principle of new life, and a promise of such spiritual
power as may enable the recipient to continue in this state
of salvation, and to carry on that moral and practical
change which this mystical change implies and requires."
But I need not quote authorities on a point universally
agreed on, and always assumed rather than expressed in
all allusions to regeneration.

This being one of the two doctrines, then, viz. that all
infants are at baptism admitted into a state or condition
of ability to attain salvation, and have the pledge given
them that they will, as they grow up and throughout life,
receive grace sufficient for this purpose, — this being one
of the two doctrines, let us now turn our attention to
the other, with which it is to be confronted.

The Augustinian doctrine of Predestination divides
the world into two portions, one of which is from all
eternity, and antecedently to all action of the individuals
themselves, predestinated to eternal life ; the other
without exception is left to eternal damnation. Both of
these are originally in the same state, they are in massa
perditionis, as the Augustinian phrase is, in massa peccati ;
that is to say, they are both by birth in a condition of
moral impotence, and utterly unable to lead that course
of life which will secure their salvation; but one is

• Sermon 72.

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C HAP. XIII. ] Augusttniantsm. 197

antecedently to all life and conduct rescued out of this
state^ the other is antecedently to all life and conduct left
in it. The individuals who compose the one division are
endowed with irresistible grace^ and final perseverance,
which not only enable but cause them to act aright, and
to act aright up to the end of life ; from the other these
gifts which are absolutely necessary for salvation are
withheld. This section, therefore, labours under a total
inability from the very moment of birth to attain salvation.
The uniformity of the result of failure in an arbitrarily
constituted class proves of itself unequivocally the absence
of power to succeed. But besides this, an issue which is
certain antecedently to all the acts and behaviour of a
man implies in its very idea the impossibility of being
avoided by him. It is true that some certainty may be
a certainty to the Divine Mind, and yet a contingency in
itself; for if the Divine Mind foresees an event as con-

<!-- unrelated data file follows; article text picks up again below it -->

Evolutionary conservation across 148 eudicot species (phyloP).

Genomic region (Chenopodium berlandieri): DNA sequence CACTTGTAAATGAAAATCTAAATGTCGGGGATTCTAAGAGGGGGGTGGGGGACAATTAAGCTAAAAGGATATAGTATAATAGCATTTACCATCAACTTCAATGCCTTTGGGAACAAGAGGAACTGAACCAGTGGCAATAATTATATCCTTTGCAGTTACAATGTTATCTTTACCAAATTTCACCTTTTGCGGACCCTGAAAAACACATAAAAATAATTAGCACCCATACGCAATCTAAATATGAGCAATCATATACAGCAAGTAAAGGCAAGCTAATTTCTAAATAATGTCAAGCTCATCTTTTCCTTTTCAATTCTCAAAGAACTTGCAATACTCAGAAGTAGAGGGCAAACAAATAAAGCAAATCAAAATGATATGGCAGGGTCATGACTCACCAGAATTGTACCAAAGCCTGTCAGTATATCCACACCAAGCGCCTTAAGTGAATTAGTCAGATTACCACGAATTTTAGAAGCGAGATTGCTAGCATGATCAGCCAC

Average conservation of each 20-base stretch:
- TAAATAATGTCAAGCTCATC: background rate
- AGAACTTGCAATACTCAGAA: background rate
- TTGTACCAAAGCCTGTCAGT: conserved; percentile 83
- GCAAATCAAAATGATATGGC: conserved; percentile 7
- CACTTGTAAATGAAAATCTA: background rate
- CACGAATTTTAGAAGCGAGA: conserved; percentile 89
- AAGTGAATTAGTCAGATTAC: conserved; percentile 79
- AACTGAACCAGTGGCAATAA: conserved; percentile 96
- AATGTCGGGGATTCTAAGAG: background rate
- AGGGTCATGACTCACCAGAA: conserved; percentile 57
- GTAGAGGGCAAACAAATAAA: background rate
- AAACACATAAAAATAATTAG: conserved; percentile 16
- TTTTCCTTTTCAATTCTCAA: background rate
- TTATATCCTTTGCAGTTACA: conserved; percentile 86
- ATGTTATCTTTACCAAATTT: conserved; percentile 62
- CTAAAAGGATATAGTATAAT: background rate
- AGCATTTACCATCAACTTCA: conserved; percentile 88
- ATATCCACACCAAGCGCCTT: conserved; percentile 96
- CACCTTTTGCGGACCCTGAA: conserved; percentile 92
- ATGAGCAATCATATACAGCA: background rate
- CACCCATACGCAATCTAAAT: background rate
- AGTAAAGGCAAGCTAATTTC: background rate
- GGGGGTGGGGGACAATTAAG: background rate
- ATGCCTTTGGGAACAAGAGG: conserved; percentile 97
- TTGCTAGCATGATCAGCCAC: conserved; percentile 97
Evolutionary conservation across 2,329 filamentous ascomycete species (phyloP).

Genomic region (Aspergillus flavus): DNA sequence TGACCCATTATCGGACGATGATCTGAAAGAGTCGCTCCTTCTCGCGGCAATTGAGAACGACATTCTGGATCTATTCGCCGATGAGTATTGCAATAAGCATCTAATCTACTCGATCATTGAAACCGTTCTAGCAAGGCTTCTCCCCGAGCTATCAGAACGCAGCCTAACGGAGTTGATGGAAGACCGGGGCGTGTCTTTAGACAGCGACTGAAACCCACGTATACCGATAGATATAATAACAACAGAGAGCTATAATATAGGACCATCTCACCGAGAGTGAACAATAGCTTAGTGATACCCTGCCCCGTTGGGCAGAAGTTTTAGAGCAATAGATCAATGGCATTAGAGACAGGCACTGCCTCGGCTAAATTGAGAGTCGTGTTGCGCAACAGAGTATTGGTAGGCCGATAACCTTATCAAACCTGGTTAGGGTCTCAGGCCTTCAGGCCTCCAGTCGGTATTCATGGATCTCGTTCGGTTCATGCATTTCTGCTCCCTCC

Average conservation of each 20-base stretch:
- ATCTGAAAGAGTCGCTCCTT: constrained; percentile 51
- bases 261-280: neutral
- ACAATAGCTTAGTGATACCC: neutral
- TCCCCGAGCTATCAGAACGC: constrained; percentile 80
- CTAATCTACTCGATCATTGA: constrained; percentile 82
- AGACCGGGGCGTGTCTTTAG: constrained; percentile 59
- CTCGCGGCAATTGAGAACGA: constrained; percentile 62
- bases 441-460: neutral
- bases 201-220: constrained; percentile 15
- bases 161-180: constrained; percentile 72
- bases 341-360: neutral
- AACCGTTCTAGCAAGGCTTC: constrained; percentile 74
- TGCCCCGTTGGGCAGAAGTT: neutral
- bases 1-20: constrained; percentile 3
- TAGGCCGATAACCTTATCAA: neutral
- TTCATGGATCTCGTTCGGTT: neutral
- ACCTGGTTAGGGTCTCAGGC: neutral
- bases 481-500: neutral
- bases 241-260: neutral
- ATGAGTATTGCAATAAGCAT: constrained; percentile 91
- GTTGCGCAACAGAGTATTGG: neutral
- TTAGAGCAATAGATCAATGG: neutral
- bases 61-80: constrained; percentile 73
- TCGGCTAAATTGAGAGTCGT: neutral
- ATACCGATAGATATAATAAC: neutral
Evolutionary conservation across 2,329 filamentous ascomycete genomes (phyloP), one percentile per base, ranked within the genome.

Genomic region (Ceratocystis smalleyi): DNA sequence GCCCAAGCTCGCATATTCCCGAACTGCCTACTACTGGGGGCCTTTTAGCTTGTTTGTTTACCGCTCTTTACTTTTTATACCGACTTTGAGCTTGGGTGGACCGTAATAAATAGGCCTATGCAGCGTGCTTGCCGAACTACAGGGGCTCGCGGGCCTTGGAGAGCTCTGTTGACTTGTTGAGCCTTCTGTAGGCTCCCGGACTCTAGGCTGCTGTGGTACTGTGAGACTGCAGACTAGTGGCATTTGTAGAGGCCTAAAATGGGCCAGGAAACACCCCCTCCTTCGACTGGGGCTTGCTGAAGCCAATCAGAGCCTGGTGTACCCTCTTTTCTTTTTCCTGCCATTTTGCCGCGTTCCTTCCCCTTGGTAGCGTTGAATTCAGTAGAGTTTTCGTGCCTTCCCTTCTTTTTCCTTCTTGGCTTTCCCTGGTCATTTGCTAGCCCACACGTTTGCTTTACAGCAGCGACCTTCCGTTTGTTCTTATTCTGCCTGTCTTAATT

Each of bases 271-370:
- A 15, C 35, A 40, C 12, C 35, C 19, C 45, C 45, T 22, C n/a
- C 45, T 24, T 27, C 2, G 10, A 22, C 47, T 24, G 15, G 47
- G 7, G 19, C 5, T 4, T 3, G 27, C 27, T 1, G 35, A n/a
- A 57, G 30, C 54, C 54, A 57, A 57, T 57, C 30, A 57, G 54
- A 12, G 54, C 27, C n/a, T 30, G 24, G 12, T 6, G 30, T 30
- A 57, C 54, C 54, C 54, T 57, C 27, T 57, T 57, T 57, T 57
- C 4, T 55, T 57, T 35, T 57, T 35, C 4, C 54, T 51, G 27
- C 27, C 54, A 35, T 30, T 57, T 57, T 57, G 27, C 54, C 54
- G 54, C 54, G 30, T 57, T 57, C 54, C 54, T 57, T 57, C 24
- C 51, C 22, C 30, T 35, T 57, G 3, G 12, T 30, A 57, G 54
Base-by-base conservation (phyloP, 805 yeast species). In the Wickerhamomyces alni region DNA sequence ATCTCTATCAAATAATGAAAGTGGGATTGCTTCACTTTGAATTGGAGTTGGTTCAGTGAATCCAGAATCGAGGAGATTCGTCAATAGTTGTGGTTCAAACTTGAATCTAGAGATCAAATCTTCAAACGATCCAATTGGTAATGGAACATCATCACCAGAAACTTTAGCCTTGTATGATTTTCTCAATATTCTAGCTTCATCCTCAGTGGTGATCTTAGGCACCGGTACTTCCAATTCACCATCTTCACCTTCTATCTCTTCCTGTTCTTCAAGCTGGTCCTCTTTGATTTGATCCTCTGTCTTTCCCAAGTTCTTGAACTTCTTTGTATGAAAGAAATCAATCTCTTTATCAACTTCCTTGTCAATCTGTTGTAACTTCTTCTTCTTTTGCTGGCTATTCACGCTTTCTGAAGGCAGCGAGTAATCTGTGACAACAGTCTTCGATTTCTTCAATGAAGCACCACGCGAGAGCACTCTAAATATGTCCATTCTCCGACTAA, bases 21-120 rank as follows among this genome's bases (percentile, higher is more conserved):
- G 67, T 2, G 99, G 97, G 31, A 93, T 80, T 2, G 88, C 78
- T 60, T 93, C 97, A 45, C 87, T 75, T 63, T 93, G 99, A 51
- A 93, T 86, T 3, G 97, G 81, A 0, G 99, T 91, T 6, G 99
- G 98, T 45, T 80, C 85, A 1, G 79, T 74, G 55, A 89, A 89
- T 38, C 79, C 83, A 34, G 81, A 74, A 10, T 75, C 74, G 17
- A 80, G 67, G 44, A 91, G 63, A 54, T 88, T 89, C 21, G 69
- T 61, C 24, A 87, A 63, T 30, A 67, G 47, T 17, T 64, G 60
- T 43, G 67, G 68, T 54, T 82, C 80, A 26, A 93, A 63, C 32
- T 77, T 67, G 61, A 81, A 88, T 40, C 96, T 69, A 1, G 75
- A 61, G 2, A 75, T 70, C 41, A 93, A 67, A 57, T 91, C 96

tingent, and simply following upon certain conduct which
might have been avoided, such an event is not the less
contingent in itself because it is certain from all eternity
to God. But if the certainty of an event exists prior to
all conduct of the individual, the event is not only certain
to God, but unavoidable by man ; because existing as it
does prior to all human conduct, it plainly is not caused
by it.

One whole section of mankind, therefore, according to
the Augustinian scheme, labours from the very moment
of birth under a total inability to attain salvation. For
those who compose this section are without such grace as
is absolutely necessary for salvation; they are without
this grace because they are not included within the decree
of predestination; and the very comer-stone of the
Augustinian doctrine is, that inclusion or non-inclusion
within the decree of predestination is anterior to all acts
of the individual. The inability, therefore, of those who

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1 98 Augustiniantsm. [Part I.

compose this section of mankind to attain salvation, is
like any other case of natural deprivation, in which persons
are, to begin with, without certain faculties or resources
which are necessary to gain particular objects.

The question then is, whether those #ho labour under
an absolute and perpetual inability to attain salvation,
can at the same time possess the power from the moment
of their baptism to attain salvation ? It must be seen
that this is a contradiction in terms, and therefore that
the Augustinian scheme is inconsistent with the regene-
ration of all infants in baptism, if regeneration includes
what it has been defined as at the very least including.
Were the area of predestination coincident indeed with
that of baptism^ the two schemes would be consistent ;
but, inasmuch as the two areas intersect each other, the
two schemes can only be made consistent by supposing
that the same person can antecedently to all action of his
own be excluded from eternal life^ and at the same time
be endowed with grace enabling him to attain it; that
the same person can want a grace which is necessary for
salvation, and at the same time have grace sufficient for
salvation ; that the same person can be left from birth in
the old Adam^ in massa perditionis, and in massa peccati,
i.e. in his old corrupt nature, and at the same time
endowed with the new nature.

If regeneration, therefore, implies according to Hooker

Online LibraryJames Bowling MozleyA review of the baptismal controversy → online text (page 16 of 38)